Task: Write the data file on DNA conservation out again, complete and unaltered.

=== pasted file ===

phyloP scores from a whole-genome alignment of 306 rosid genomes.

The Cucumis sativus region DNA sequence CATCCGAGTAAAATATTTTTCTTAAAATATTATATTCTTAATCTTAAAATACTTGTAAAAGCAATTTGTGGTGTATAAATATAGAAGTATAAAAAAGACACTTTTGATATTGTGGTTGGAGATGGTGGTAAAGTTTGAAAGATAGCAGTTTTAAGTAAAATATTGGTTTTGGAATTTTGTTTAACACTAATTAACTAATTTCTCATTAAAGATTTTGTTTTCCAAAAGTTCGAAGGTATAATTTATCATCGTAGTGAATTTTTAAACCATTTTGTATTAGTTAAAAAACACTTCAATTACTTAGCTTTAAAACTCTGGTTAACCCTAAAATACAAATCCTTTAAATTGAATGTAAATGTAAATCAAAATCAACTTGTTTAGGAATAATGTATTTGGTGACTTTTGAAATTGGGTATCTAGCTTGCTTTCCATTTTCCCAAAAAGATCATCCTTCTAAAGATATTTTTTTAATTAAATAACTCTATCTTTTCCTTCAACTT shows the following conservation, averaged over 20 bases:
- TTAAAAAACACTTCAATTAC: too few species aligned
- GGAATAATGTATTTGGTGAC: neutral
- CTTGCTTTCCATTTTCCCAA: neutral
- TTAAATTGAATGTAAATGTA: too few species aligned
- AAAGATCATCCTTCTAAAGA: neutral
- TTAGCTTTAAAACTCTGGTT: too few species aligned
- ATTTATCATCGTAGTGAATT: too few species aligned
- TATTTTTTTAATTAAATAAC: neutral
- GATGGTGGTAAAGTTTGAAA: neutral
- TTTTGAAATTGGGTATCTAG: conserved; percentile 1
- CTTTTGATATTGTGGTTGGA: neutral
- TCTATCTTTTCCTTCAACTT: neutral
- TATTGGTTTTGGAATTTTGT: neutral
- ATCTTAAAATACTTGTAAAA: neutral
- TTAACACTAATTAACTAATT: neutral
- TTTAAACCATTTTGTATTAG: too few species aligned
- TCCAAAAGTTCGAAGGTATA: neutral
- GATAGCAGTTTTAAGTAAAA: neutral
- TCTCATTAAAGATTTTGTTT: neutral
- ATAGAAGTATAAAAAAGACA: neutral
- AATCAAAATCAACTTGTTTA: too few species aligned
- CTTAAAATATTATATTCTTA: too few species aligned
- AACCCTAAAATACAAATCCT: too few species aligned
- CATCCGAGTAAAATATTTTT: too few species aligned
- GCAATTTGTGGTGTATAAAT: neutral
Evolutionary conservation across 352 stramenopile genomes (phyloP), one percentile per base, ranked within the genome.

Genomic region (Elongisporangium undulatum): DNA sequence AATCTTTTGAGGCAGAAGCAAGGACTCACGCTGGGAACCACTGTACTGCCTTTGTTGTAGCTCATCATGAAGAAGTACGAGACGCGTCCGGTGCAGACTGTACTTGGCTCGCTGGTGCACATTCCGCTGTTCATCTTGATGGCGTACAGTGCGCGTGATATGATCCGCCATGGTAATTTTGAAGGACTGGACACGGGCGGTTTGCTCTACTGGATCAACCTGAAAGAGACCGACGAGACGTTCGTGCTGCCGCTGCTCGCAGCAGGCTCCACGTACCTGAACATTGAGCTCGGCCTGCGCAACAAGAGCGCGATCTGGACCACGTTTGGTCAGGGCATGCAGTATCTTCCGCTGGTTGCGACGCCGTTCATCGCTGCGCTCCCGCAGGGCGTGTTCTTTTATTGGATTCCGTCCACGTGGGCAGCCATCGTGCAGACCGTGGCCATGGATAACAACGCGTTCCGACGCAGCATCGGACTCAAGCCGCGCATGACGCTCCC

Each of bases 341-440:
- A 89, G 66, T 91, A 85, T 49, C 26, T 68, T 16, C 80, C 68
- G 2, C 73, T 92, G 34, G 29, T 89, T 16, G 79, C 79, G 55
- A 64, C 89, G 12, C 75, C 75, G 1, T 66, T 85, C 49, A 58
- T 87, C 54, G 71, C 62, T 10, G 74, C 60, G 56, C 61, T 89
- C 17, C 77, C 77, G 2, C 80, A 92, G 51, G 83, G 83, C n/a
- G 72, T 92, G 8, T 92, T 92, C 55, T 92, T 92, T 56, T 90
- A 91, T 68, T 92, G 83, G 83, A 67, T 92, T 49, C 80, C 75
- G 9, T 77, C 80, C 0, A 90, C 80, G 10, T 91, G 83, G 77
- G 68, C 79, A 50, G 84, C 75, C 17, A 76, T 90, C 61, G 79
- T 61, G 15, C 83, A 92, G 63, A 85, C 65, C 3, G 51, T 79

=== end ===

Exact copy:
phyloP scores from a whole-genome alignment of 306 rosid genomes.

The Cucumis sativus region DNA sequence CATCCGAGTAAAATATTTTTCTTAAAATATTATATTCTTAATCTTAAAATACTTGTAAAAGCAATTTGTGGTGTATAAATATAGAAGTATAAAAAAGACACTTTTGATATTGTGGTTGGAGATGGTGGTAAAGTTTGAAAGATAGCAGTTTTAAGTAAAATATTGGTTTTGGAATTTTGTTTAACACTAATTAACTAATTTCTCATTAAAGATTTTGTTTTCCAAAAGTTCGAAGGTATAATTTATCATCGTAGTGAATTTTTAAACCATTTTGTATTAGTTAAAAAACACTTCAATTACTTAGCTTTAAAACTCTGGTTAACCCTAAAATACAAATCCTTTAAATTGAATGTAAATGTAAATCAAAATCAACTTGTTTAGGAATAATGTATTTGGTGACTTTTGAAATTGGGTATCTAGCTTGCTTTCCATTTTCCCAAAAAGATCATCCTTCTAAAGATATTTTTTTAATTAAATAACTCTATCTTTTCCTTCAACTT shows the following conservation, averaged over 20 bases:
- TTAAAAAACACTTCAATTAC: too few species aligned
- GGAATAATGTATTTGGTGAC: neutral
- CTTGCTTTCCATTTTCCCAA: neutral
- TTAAATTGAATGTAAATGTA: too few species aligned
- AAAGATCATCCTTCTAAAGA: neutral
- TTAGCTTTAAAACTCTGGTT: too few species aligned
- ATTTATCATCGTAGTGAATT: too few species aligned
- TATTTTTTTAATTAAATAAC: neutral
- GATGGTGGTAAAGTTTGAAA: neutral
- TTTTGAAATTGGGTATCTAG: conserved; percentile 1
- CTTTTGATATTGTGGTTGGA: neutral
- TCTATCTTTTCCTTCAACTT: neutral
- TATTGGTTTTGGAATTTTGT: neutral
- ATCTTAAAATACTTGTAAAA: neutral
- TTAACACTAATTAACTAATT: neutral
- TTTAAACCATTTTGTATTAG: too few species aligned
- TCCAAAAGTTCGAAGGTATA: neutral
- GATAGCAGTTTTAAGTAAAA: neutral
- TCTCATTAAAGATTTTGTTT: neutral
- ATAGAAGTATAAAAAAGACA: neutral
- AATCAAAATCAACTTGTTTA: too few species aligned
- CTTAAAATATTATATTCTTA: too few species aligned
- AACCCTAAAATACAAATCCT: too few species aligned
- CATCCGAGTAAAATATTTTT: too few species aligned
- GCAATTTGTGGTGTATAAAT: neutral
Evolutionary conservation across 352 stramenopile genomes (phyloP), one percentile per base, ranked within the genome.

Genomic region (Elongisporangium undulatum): DNA sequence AATCTTTTGAGGCAGAAGCAAGGACTCACGCTGGGAACCACTGTACTGCCTTTGTTGTAGCTCATCATGAAGAAGTACGAGACGCGTCCGGTGCAGACTGTACTTGGCTCGCTGGTGCACATTCCGCTGTTCATCTTGATGGCGTACAGTGCGCGTGATATGATCCGCCATGGTAATTTTGAAGGACTGGACACGGGCGGTTTGCTCTACTGGATCAACCTGAAAGAGACCGACGAGACGTTCGTGCTGCCGCTGCTCGCAGCAGGCTCCACGTACCTGAACATTGAGCTCGGCCTGCGCAACAAGAGCGCGATCTGGACCACGTTTGGTCAGGGCATGCAGTATCTTCCGCTGGTTGCGACGCCGTTCATCGCTGCGCTCCCGCAGGGCGTGTTCTTTTATTGGATTCCGTCCACGTGGGCAGCCATCGTGCAGACCGTGGCCATGGATAACAACGCGTTCCGACGCAGCATCGGACTCAAGCCGCGCATGACGCTCCC

Each of bases 341-440:
- A 89, G 66, T 91, A 85, T 49, C 26, T 68, T 16, C 80, C 68
- G 2, C 73, T 92, G 34, G 29, T 89, T 16, G 79, C 79, G 55
- A 64, C 89, G 12, C 75, C 75, G 1, T 66, T 85, C 49, A 58
- T 87, C 54, G 71, C 62, T 10, G 74, C 60, G 56, C 61, T 89
- C 17, C 77, C 77, G 2, C 80, A 92, G 51, G 83, G 83, C n/a
- G 72, T 92, G 8, T 92, T 92, C 55, T 92, T 92, T 56, T 90
- A 91, T 68, T 92, G 83, G 83, A 67, T 92, T 49, C 80, C 75
- G 9, T 77, C 80, C 0, A 90, C 80, G 10, T 91, G 83, G 77
- G 68, C 79, A 50, G 84, C 75, C 17, A 76, T 90, C 61, G 79
- T 61, G 15, C 83, A 92, G 63, A 85, C 65, C 3, G 51, T 79